Kids TV words: Zoinks,yabba dabba doo,bibberly cheese and more, in Babble’s parenting dictionary.Mark Peters
That term may not be as popular as “meh” or “the interweb,” but I trust the meaning is clear. If not, it’s defined on Paul McFedreis’ The Word Spy as “An infant or toddler who spends a great deal of time watching television.” I prefer “crib potato” and “stroller potato,” but googling indicates that not many people agree with me. However, anyone can agree that TV has influenced language, whether you’re a loather or liker of the medium that gave us Seinfeld and Celebrity Boxing.
“Couch potato,” according to the Oxford English Dictionary, can first be located in 1979 and probably originated as a play on “boob-tuber” – though any vegetable would have conveyed TV’s membrane-mashing reputation. Here’s a characteristic usage, from 1987: “Naomi, a resilient divorcee mother of two, gave up opportunities in the world of modeling and in Tinseltown L.A. in order to stop her kids becoming couch potato video generation trash brains.” Couch potato has been a tremendously successful term, spawning many variations that include “couch tomato” (a woman), “mouse potato” (someone perma-glued to the computer screen), “baked potato” (a stoned TV-watcher), and the straight-up synonyms “sofa spud,” “telespud,” and “vidspud.”
Besides terms for TV-heads, TV itself has launched many words into our brains and dictionaries. While adult shows have spread “bippy,” “doh,” “truthiness,” “spongeworthy,” and “scrumtrelescent,” kid’s TV hasn’t lagged far behind, as shown by the success of “yabba dabba doo,” “bork bork bork,” “looney tunes,” and nicknames based on SpongeBob’s name, such as “SpongeBob Drunk Pants,” “SpongeBob Emo Pants” and “SpongeBob No Pants.” Though it’s not as common as “Holy cow!” or mellifluous as “Moses smell the roses!”, the Teletubbies exclamation “bibberly cheese!” does score points for originality, enthusiasm and lactose.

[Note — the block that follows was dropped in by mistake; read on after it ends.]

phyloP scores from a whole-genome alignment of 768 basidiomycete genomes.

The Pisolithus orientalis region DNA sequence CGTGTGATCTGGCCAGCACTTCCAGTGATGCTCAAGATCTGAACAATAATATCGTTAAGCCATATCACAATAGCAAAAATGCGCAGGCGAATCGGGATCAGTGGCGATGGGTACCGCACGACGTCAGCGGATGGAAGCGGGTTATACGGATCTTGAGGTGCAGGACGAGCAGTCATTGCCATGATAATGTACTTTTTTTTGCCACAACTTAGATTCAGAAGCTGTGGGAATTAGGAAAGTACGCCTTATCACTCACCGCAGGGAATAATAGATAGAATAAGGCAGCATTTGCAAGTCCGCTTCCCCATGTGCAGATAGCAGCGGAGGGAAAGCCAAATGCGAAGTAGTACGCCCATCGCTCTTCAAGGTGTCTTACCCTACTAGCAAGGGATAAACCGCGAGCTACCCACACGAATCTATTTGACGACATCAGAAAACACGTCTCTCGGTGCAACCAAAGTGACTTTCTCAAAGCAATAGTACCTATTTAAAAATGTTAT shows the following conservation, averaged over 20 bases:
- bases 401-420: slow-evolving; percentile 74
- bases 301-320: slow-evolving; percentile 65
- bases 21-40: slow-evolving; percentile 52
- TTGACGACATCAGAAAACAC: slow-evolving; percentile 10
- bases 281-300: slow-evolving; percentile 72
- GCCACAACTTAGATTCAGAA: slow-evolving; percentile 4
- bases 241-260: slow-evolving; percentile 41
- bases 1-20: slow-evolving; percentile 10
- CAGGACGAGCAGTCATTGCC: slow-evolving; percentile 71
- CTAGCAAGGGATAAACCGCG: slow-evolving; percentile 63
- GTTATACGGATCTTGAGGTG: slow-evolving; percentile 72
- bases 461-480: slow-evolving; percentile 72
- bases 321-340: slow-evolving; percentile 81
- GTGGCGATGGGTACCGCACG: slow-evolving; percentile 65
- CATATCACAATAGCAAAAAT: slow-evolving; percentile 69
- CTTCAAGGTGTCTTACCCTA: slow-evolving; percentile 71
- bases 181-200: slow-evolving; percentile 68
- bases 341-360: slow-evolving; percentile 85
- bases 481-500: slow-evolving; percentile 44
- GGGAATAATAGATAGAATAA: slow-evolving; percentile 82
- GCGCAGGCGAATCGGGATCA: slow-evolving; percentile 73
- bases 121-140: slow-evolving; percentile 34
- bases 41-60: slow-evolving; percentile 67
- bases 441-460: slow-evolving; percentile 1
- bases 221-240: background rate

Scooby-doo gave us “ruh-roh” and “zoinks,” plus “Scooby snack,” which can mean either literal dog treats or any kind of droolingly anticipated reward. “Scooby” itself means “clue,” as demonstrated in these recent blog sentences:
You don’t have a scooby by the way! (Sept. 26, 2007, Gmecha: Lawyer News)
We could sign up for a bond to pay for it but I supported Arsenal, I didn’t have a scooby about financial wotsits. (Sept. 3, 2007, Jakarta Casual)
I don’t have a scooby dooby doo what happened to it but it’s not going on.
(Aug. 31, 2007, Rachey Pie’s Blog)
Unsurprisingly, Blue’s Clues launched a similar expression:
I need a blues clue on the venue? (Feb. 19, 2007, MySpace, Mayday Mick 1.0)
If you don’t have a blues clue as to what High School Musical is, I suggest you look here or here. (Dec. 27, 2006, It’s All About Me)
Today went by so fast and I don’t really have a blues clue what happened all day. (Dec. 21, 2005, LiveJournal, samurai sword)
William S. Burroughs famously said “Language is a virus from outer space.” While linguists cannot confirm this hypothesis at this time, words do tend to spread unpredictably and warp-speedily through the culture. As a proud couch-potato video-generation trash brain, I look forward to the next infections.
What words have you noticed making the journey from the TV screen to your child’s mouth? Let us know in feedback.